You can use it in any jam recipe, or freeze the pulp and bake it into pies, danish pastry, or anywhere you would use cherries or other summer fruit. I make a jam by boiling equal weights of pitted fruit and sugar with one teaspoon citric acid per quart of fruit. Once it reaches boiling I cook for 6 minutes, then pour it into hot jars, seal, and bring to boil in a water bath for ten minutes. This makes a soft, sauce-like jam. The jam will not reach its full, bright red color without added acid. Like many red foods, it discolors to a grayish purple if its pH gets to high.

Once the cornelian cherry passes its ripened prime, it is one of the fastest fruits to ferment. I would love a wine making friend to come experiment with some fully ripe specimens. They might make good natural-yeast wine, and almost certainly they would do well with any recipe.

Every year, we harvest four or five gallons of fruit. This represents maybe a tenth of the tree's total contribution. We simply can't eat it all. We share what we can with other people, because we know what happens to the rest. As the fruit ferments, first on the tree and then falling to the ground below, the ducks, wasps, goats and chickens move in for the big party.

There is plenty of evidence, in the form of raccoon and bird leavings, that wildlife gets in on the bounty as well.

We don't mind having a mixed bunch of happy animals crashed on our lawn, but man are they grumpy the next day. Until they go back for a little "hair of the dogwood"

Thursday, August 9, 2012

Stuffed grape leaves

 To ripen grapes here, I do everything I can to grab whatever heat and sunshine our cool climate allows. I keep the vines cut back to allow in light, create air circulation. I cull the clusters of fruit to a reasonable number, try to keep the vines open and airy. But prune as I will, the vines seem to grow back faster. They keep me busy all summer.

The goats love grape leaves, and so do I. I wrap cheese in them to age, which gives them a pungent flavor and creamy texture. I also line plates with them to serve cheeses, fruit or other delicate foods.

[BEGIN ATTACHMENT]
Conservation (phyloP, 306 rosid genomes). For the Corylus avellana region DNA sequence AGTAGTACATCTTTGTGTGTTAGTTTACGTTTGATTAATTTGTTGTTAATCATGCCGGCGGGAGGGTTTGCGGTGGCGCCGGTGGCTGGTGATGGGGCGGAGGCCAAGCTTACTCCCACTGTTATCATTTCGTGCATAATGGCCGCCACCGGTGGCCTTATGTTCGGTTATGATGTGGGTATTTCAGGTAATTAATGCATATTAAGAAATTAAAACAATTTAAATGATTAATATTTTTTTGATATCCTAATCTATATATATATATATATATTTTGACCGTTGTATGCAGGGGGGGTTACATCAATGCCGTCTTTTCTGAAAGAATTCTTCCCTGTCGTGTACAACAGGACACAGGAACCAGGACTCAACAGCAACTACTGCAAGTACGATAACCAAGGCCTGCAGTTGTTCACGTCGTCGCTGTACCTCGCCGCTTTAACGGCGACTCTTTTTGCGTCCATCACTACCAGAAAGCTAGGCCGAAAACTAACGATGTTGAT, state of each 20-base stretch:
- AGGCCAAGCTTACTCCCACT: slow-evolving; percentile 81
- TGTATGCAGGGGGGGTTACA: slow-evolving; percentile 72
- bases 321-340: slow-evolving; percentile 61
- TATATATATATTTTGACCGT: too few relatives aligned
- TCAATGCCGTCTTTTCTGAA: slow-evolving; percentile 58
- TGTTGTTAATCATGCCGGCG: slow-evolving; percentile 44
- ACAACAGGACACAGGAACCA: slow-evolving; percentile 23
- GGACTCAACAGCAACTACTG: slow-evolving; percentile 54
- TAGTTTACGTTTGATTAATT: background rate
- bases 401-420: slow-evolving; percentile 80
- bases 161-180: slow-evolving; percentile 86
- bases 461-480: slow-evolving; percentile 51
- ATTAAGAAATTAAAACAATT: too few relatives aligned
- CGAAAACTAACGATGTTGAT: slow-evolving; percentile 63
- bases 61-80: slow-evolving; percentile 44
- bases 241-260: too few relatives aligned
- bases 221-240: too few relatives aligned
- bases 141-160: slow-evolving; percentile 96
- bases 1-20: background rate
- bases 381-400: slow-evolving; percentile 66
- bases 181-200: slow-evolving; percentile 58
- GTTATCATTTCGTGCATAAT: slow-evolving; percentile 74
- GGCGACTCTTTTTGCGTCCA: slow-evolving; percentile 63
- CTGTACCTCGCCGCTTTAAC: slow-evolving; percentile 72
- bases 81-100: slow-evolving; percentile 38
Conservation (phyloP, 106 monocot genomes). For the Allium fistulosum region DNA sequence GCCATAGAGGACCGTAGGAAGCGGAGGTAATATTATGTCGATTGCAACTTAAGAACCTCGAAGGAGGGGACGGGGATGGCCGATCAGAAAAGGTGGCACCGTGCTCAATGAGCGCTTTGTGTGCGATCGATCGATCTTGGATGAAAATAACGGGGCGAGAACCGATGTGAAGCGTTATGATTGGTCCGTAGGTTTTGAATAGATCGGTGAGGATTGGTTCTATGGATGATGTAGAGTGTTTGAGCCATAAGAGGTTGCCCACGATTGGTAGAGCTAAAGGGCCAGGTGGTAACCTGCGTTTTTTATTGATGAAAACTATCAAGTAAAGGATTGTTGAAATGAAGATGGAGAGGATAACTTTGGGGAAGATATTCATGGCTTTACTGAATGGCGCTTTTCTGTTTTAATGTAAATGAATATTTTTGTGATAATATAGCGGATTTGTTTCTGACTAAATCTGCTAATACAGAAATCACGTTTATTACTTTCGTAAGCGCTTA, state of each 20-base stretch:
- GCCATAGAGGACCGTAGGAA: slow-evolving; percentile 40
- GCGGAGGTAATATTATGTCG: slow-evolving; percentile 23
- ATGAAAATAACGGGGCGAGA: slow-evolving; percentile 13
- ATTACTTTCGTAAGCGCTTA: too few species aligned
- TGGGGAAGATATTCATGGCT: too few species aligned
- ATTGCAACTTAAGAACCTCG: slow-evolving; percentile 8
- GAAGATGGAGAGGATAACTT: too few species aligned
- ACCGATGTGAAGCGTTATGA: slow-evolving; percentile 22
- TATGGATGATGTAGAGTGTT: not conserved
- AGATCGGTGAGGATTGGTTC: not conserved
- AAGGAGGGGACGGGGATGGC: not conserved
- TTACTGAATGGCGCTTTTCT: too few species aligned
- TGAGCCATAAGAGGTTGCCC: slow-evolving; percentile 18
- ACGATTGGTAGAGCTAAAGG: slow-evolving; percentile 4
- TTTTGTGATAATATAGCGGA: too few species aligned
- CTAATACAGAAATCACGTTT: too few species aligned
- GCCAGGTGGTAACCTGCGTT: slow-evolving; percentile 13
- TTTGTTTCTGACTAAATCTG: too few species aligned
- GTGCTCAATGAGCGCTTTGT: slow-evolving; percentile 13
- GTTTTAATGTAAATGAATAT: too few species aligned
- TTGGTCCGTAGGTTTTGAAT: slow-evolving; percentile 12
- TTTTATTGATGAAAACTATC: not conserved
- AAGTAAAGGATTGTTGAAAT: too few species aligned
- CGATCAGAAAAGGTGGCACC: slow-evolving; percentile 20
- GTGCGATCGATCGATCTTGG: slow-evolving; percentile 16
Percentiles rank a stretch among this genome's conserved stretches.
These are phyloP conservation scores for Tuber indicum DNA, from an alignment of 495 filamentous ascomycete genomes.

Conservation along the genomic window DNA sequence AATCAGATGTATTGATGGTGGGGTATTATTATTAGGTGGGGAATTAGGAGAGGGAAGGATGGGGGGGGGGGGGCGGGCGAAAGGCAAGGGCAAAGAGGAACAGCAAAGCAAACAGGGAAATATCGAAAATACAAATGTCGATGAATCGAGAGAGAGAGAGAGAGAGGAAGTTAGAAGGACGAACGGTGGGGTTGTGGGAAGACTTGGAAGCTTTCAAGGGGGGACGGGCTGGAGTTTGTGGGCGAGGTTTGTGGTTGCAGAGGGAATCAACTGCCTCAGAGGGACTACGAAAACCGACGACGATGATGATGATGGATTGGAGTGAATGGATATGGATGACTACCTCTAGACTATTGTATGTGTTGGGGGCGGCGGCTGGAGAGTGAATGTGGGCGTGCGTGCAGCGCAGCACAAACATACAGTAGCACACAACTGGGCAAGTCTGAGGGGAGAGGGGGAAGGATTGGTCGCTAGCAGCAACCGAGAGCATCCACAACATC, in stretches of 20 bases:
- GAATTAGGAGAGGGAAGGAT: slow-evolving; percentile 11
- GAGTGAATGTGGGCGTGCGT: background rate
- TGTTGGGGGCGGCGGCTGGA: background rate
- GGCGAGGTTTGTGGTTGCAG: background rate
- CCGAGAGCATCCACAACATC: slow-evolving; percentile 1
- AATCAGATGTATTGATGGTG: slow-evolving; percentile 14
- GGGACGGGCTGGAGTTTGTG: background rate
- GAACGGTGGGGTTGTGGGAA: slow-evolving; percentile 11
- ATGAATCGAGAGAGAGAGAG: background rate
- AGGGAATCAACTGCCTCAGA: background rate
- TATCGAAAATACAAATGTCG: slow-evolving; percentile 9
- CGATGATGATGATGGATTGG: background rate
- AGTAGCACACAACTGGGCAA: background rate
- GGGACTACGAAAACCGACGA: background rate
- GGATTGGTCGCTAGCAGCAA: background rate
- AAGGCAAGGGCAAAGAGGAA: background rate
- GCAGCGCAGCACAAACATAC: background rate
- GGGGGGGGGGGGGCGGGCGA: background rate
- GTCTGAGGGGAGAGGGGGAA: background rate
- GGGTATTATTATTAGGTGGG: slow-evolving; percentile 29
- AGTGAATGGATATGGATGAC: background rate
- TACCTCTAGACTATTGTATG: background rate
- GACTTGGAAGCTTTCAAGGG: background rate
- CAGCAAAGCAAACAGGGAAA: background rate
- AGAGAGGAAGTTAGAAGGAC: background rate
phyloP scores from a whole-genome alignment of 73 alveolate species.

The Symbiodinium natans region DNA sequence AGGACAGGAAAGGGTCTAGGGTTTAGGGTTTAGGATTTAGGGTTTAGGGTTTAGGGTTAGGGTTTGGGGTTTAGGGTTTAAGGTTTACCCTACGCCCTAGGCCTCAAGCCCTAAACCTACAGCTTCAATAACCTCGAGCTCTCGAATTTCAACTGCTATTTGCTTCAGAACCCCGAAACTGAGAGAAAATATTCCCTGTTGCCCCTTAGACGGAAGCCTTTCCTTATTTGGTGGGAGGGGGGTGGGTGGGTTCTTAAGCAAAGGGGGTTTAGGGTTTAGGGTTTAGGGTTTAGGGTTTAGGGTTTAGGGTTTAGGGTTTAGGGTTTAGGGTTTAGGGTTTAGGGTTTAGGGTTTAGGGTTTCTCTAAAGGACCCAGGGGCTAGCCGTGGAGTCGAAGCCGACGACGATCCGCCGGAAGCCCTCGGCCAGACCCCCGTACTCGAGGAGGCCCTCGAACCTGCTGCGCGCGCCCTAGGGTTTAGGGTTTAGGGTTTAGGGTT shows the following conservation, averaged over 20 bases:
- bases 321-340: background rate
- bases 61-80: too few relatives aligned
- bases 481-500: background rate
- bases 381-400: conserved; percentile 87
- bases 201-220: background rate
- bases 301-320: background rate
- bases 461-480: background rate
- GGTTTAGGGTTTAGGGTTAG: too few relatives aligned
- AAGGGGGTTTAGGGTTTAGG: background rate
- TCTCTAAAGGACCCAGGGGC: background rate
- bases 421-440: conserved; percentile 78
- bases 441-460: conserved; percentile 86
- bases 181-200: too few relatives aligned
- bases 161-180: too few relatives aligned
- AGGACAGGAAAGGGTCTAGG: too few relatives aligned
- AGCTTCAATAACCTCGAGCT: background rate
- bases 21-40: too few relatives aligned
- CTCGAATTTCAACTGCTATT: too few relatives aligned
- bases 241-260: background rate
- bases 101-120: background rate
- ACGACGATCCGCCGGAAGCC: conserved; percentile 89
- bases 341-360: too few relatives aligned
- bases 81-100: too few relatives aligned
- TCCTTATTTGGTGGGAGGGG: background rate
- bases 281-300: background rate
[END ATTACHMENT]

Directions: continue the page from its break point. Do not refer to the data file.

Mostly I make dolmas, or stuffed grape leaves. I use a  modified version of a recipe from
Classic Armenian Recipes, by Alice Antreassian and Mariam Jebejian, a hard to find book I can't recommend enough.
 They attribute the recipe to an unfaithful housewife, who accidentally loitered away more time than she expected, and had to make something fast before her husband got home.

I find this doubtful. This recipe takes me an hour and a half to make, not counting the time gathering the leaves and flavorings. It's "fast" in the sense that the rice cooks in the leaf instead of having to be precooked, but in no other way would any contemporary person consider it quick. It took me from the time David and Noah left for Little League practice till they got back. I couldn't have had an affair if I'd wanted to! (Which I don't).

While there are a number of time consuming recipes in this cookbook, there are plenty of others that our hypothetical wife could have thrown together in less time and still been able to grab a quick shower. I believe the making of dolmas was associated with doing something time consuming and indirectly, with devotion to the family. If a family lacked money, it could at least have the luxury of painstakingly prepared dishes. So any cook who tried to bring some efficiency  to the process was perhaps seen as a bit radical.

On to my modified recipe.

1 Cup white rice
2 tsp salt, divided
4 Tbsp lemon juice, divided
1/4 Cup olive oil, divided